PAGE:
Dec 22, 2013

[Books] Different Strokes

I'm primarily on NetGalley because of the Angry Robot Books review program, but on the whole it's a great resource for review titles that one can read for free as long as you commit to posting reviews about the works. And for this blog, that's a bit of a no-brainer.

Every now and then I wander into the LGBT fiction to see what may be of interest. But admittedly I just skim synopses without paying too much attention to the full details of the book.

When I had downloaded Different Strokes some time back, I just figured it would be yet another LGBT romance novel (and one written by a woman too!) In this case it was actually just a novella given the book is only about 70 pages long, which is more like a hiccup for a reader like me. So I ended up reading the whole thing in one go right before heading to bed.

Reading gay male fiction written by women is rather interesting. I suppose it factors in a lot of things based on how women see things or what she may have learned from her gay friends. She's not too far from the mark in terms of how she writes her gay characters, although there are moments that her more feminine sensibilities certainly come forward more.

Synopsis: Different Strokes is a gay male romance novella written by author Nico Jaye. Disclaimer: I received a free copy of this book via NetGalley in exchange for my honest opinion of the work.

At the center of this book is Olympic swimmer Thomas, who is a very driven individual whose single-mindedness has certainly paid off given his success. One thing leads to another and his regular masseuse is replaced by Darren. Thomas had met Darren at a party thrown by the spa before and he had felt immediately attracted to him. But given he was in a relationship, he knew there was nothing of value to pursue. But now Darren is back in his life and will be provide massage services thrice a week. Thus the challenge for Thomas is to remain professional despite his lingering attraction for Darren.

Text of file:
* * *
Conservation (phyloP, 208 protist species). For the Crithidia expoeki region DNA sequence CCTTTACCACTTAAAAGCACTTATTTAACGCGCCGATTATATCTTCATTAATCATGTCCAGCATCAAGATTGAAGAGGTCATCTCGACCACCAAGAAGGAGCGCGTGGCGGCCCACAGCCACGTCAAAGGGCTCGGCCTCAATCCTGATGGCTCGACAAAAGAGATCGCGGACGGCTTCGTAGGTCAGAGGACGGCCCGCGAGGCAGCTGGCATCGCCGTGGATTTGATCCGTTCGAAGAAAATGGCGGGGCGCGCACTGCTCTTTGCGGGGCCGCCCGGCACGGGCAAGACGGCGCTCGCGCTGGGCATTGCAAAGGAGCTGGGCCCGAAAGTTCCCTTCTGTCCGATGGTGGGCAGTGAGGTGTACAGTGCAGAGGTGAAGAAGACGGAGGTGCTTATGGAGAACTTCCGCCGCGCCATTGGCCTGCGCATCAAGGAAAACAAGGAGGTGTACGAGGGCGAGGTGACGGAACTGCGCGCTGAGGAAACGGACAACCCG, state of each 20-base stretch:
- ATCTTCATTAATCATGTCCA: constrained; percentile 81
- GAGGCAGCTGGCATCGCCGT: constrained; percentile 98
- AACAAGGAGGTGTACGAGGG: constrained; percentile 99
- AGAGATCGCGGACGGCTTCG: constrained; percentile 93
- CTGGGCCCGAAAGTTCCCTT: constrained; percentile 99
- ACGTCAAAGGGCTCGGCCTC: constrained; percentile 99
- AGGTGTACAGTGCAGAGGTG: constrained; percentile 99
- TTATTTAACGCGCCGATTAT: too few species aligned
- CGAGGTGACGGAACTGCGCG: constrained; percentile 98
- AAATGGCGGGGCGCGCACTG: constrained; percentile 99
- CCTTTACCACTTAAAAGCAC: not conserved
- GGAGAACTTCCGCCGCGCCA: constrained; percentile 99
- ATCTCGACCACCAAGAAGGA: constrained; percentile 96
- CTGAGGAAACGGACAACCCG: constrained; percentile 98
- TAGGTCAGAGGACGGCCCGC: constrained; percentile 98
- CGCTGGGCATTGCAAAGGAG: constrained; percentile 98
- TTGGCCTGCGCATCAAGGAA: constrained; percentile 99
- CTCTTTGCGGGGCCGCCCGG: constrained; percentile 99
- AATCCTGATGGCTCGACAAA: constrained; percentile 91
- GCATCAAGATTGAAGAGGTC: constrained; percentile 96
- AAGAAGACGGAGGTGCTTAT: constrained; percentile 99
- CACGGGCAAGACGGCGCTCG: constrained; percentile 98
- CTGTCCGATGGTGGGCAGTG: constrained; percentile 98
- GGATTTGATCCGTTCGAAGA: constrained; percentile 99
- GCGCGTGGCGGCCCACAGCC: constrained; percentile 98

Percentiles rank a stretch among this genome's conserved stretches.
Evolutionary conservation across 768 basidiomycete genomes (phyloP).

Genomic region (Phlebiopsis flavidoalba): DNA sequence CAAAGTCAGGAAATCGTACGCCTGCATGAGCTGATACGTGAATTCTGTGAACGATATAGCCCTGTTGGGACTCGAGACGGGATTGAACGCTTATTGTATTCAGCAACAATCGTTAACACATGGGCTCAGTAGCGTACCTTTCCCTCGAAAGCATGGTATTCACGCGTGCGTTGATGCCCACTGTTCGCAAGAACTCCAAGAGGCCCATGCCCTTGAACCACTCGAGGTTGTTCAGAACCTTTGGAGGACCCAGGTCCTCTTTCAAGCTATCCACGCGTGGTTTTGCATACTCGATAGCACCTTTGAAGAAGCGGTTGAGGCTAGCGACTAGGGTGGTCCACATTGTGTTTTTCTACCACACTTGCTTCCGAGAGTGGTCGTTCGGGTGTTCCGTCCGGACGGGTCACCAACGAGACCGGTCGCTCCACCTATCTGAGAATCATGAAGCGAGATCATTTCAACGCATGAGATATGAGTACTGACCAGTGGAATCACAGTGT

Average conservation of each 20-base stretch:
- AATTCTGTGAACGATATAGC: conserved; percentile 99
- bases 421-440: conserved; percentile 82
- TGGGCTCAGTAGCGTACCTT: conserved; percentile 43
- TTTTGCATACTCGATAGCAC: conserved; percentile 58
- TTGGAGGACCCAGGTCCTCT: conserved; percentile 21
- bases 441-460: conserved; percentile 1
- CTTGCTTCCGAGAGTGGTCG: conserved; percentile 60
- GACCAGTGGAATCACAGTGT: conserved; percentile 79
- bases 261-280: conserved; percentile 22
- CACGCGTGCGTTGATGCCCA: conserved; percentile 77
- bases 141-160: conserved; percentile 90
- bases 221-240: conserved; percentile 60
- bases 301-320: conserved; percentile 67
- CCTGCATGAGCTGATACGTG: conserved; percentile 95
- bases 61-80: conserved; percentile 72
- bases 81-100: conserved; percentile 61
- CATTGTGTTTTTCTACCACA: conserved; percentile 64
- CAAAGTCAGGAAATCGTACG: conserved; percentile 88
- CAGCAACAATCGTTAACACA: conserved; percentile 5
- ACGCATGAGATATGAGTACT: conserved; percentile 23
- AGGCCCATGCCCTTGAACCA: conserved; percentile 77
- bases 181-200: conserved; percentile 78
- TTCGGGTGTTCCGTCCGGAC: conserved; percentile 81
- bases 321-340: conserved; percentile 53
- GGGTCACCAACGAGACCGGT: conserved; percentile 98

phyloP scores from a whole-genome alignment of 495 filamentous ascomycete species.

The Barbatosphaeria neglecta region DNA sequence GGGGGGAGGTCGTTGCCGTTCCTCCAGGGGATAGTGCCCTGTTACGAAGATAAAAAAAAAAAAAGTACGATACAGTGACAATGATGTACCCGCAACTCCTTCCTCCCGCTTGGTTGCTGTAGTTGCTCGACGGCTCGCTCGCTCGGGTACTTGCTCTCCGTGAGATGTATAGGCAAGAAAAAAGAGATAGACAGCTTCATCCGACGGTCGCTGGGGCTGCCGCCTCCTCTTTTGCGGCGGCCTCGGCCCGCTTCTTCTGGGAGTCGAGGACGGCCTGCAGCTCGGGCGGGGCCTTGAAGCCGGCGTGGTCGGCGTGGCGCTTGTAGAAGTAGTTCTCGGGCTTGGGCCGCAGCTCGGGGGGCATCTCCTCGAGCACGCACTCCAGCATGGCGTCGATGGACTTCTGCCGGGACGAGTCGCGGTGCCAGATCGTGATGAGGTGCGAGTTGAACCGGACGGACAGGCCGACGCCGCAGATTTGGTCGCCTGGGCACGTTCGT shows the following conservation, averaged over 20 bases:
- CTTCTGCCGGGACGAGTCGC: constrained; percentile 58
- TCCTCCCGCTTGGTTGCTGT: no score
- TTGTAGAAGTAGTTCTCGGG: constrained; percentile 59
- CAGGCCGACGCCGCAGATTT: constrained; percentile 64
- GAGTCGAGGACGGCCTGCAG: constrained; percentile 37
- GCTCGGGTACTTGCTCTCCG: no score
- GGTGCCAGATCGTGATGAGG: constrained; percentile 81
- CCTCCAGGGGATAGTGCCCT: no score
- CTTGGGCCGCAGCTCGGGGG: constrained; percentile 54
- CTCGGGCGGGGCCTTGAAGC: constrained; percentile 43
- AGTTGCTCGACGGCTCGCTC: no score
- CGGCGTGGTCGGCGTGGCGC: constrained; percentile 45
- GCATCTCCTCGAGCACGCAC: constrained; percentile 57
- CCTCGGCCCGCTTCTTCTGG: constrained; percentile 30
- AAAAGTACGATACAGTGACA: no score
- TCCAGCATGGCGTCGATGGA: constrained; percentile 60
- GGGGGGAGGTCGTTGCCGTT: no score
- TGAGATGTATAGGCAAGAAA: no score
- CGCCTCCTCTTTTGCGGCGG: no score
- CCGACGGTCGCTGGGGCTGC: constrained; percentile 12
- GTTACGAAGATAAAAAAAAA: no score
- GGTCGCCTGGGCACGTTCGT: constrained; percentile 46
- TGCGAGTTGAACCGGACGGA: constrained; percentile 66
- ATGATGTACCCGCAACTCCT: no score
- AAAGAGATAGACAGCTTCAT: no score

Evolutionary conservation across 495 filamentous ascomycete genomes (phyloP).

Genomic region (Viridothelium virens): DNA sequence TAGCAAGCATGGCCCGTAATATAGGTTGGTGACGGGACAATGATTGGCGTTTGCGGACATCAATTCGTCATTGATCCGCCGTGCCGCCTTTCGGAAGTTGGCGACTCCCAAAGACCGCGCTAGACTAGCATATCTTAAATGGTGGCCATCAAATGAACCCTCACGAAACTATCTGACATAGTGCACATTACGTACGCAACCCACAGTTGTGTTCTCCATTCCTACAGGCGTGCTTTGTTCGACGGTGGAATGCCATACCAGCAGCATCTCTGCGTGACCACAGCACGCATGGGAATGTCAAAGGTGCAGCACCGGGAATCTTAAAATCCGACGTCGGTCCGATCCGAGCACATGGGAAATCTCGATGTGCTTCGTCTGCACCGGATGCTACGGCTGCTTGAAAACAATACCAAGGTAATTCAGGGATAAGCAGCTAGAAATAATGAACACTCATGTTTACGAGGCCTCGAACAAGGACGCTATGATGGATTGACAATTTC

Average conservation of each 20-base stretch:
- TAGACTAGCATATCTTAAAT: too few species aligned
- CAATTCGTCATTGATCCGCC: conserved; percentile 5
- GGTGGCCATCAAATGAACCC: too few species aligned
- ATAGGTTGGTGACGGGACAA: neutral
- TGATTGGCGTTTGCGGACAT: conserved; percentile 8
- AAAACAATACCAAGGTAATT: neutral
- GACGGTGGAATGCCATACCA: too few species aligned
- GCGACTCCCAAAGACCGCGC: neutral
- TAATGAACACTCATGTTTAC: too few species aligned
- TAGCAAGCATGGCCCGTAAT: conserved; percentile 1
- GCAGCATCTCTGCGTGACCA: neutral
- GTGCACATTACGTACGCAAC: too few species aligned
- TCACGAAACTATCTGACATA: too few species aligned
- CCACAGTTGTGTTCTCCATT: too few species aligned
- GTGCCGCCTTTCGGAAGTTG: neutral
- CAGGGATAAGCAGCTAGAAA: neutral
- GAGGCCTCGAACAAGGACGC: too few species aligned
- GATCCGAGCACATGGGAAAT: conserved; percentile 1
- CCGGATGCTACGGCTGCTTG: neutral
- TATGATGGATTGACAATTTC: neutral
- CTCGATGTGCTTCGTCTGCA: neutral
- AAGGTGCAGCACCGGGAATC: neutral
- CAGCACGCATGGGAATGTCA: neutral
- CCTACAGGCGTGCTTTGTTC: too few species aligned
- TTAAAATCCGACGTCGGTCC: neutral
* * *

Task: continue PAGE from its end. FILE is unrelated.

The book primarily uses the first person perspective to tell the story. We start in Thomas' head and eventually go to Darren. This routine alternates throughout the story and it's a nice narrative device that certainly provides interesting insights into both characters. And in this case, the author wanted to show how both of them desired the other but had too many fears and uncertainties getting in the way of things.

But on the whole, the story is rather, well, perfect. As much as the protagonists supposedly have flaws in the form of their insecurities, in this case these traits sound more like positive values, especially when you consider the target market. Otherwise, both leads are ridiculously attractive and them hooking up is pretty much in line with the equation for your typical porno. But at least this had more story than that.

There was an attempt to give the budding romance time to grow over the course of the massage sessions, but it still felt rather superficial at best. I guess given the goal was to write a novella instead of a full novel, we resort to characters saying I feel this and I want that instead of us being allow to witness how their little back and forth dance would progress over time. It's the classic show vs tell problem that we more often see in Hollywood movies.

The story is pretty much just about the two characters, with the incidental inclusion of the faux-fag hag who is also the original masseuse. Despite that, there's not much to know about the characters except that they like one another. Sure we know Thomas is an Olympic swimmer, but then what? Darren is a masseur but is also a partner in the business. That's essentially all that we know about the two.

There's one sex scene towards the end and it wasn't too bad but also very, very safe. No need for a condom if there's no oral or anal activity - that's how safe it is. So it's really more of a fluffy romance piece, which isn't bad, but I think it could have used more meat in terms of overall substance. And for a book that focused on a romance with a masseur, it's ironic that we never actually get to experience one of their sessions. That's a situation that's just ripe for awkward moments and hands going in the wrong direction! I'm pretty sure more readers would have wanted to read about that rather than have a character just tell us after that he felt awkward.

Different Strokes is a quaint little title but given it's not even 70 pages long, paying $3.99 ($5.99 outside the US) seems a bit much for me for such a limited title. Thus I can only rate it as 2 wasted moments of actually describing the massage sessions out of a possible 5.

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